It is in many cultures very shameful to admit to mental symptoms because people perceive it as a sign of weakness. The taboo and stigma towards seeking professional help is unmistakable, and I have come across it repeatedly during many field missions. The absurdity of acknowledging having a problem, but not seeking help for it, is a recurrent issue.

by AHLAM CHEMLALI

DURING many of my travels I have crossed paths with people who have moved, touched and inspired me. Faces, stories, smells and places have stuck with me long after I am gone. The ruined and unstable towns of Libya, the dense and overcrowded streets of Cairo, and the miserably despairing refugee camps in the occupied Palestinian territories.

The people I meet are all different, each with their own story, to live and tell; their own light, their own pain. Nevertheless, no matter how different, almost all stories include Love and Loss. I remember the heartbroken women waiting for their men to be released from Israeli imprisonment. Female relatives of prisoners suffer greatly when their husbands and brothers are taken away. Not knowing about their whereabouts, nor whether their loved ones are dead or alive, is unspeakably distressing. Will I ever see him again? Will our daughters know their father? Is he still alive? Then there are the lonely and sleepless Mothers of Martyrs, who impatiently look out their windows, jumping at any sound in the hope that their sons will return from the frontlines. Sadly, this rarely happens. Loss and grief are the only certainties in such times of darkness.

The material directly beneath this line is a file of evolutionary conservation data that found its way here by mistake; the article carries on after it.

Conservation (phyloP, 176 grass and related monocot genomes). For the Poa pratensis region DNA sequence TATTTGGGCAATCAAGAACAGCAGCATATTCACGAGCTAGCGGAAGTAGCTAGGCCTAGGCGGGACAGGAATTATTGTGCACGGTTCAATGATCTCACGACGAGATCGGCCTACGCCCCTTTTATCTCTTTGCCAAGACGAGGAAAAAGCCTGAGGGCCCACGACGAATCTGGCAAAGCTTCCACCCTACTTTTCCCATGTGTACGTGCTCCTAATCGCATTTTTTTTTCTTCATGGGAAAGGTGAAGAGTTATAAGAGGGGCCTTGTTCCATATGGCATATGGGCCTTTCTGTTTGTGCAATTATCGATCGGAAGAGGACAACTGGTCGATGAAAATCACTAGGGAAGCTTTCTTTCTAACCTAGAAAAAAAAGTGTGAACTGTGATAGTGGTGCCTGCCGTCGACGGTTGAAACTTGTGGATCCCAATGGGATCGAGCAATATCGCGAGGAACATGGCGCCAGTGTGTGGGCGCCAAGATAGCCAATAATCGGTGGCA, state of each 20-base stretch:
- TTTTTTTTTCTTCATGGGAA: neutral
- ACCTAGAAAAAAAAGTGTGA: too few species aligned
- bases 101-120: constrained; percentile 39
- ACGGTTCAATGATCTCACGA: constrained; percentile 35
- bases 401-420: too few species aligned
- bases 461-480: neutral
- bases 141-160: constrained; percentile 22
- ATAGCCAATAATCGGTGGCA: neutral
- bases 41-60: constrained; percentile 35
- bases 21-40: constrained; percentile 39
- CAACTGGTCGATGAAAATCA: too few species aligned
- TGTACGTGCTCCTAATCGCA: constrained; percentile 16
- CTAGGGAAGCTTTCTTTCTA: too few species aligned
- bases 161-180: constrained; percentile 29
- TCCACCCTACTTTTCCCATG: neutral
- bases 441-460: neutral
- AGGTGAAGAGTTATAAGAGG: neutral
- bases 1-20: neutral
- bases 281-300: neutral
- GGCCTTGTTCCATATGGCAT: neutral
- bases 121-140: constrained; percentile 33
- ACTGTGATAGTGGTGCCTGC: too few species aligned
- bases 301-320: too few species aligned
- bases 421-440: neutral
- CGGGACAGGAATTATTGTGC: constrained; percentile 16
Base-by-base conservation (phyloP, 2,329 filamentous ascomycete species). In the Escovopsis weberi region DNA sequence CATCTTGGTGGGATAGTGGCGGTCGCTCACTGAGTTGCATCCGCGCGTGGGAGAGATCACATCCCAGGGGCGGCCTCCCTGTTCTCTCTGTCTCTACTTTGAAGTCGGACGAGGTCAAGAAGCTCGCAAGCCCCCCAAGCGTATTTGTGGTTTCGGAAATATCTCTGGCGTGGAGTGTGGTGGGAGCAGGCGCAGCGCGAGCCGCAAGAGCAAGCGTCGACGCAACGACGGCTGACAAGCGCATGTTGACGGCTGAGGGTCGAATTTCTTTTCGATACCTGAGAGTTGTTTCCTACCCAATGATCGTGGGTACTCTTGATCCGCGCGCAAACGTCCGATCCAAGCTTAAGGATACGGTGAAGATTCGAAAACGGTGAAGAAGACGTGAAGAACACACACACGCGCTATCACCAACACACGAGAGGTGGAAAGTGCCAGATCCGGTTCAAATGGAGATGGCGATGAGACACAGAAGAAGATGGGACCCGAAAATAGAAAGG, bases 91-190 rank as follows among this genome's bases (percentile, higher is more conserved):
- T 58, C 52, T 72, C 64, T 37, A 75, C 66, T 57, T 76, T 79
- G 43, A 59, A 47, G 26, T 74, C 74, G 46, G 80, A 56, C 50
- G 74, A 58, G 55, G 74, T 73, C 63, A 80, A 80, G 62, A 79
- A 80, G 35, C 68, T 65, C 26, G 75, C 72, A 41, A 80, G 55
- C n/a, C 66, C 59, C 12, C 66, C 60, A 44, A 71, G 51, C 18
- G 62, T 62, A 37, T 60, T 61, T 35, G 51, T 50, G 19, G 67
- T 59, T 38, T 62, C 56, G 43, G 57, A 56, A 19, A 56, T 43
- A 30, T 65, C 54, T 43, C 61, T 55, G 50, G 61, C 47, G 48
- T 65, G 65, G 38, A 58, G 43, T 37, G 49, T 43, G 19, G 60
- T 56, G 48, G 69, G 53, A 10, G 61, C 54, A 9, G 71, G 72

Thinking of these women, I recall the words of Khalil Gibran, “And ever has it been known that love knows not its own depth until the hour of separation.”

AH_Column_xxWhen travelling and working in the Middle East and North Africa, working in the field of torture and mental health, one cannot avoid getting familiar with the concepts of Maktub and Sabr.

Sabr is the Islamic virtue of “patience” or “endurance”. It teaches to remain spiritually steadfast. Patience in the face of a calamity, at the moment of grief. Still, Sabr is more than patience. More than endurance. Sabr is the strength of your soul and mind. It is accepting hardship as a pathway to peace. It teaches you not to break when you have been bent.

Maktub is an alchemist term which literally means “It Is Written. From mystical point of view, it points to the fact that whatever happens is already known to the One. It signifies that Destiny exists. Everything is already known to God.

These concepts are usually how victims of torture and violence, or people who have lost loved ones in conflict and war, explain their suffering to me. They are their coping mechanism.

To understand this logic one has to understand the fundamentals of Islam; to submit to the Will of God. The faith is a form of refuge that offers consolation and comfort. Moreover, Muslims believe that God will avenge an injustice that befalls the faithful. Hence, the matter is left to God and trauma or distress is accepted as divine will.

It is in many cultures very shameful to admit to mental symptoms because people perceive it as a sign of weakness. The taboo and stigma towards seeking professional help is unmistakable, and I have come across it repeatedly during many field missions. The absurdity of acknowledging having a problem, but not seeking help for it, is a recurrent issue.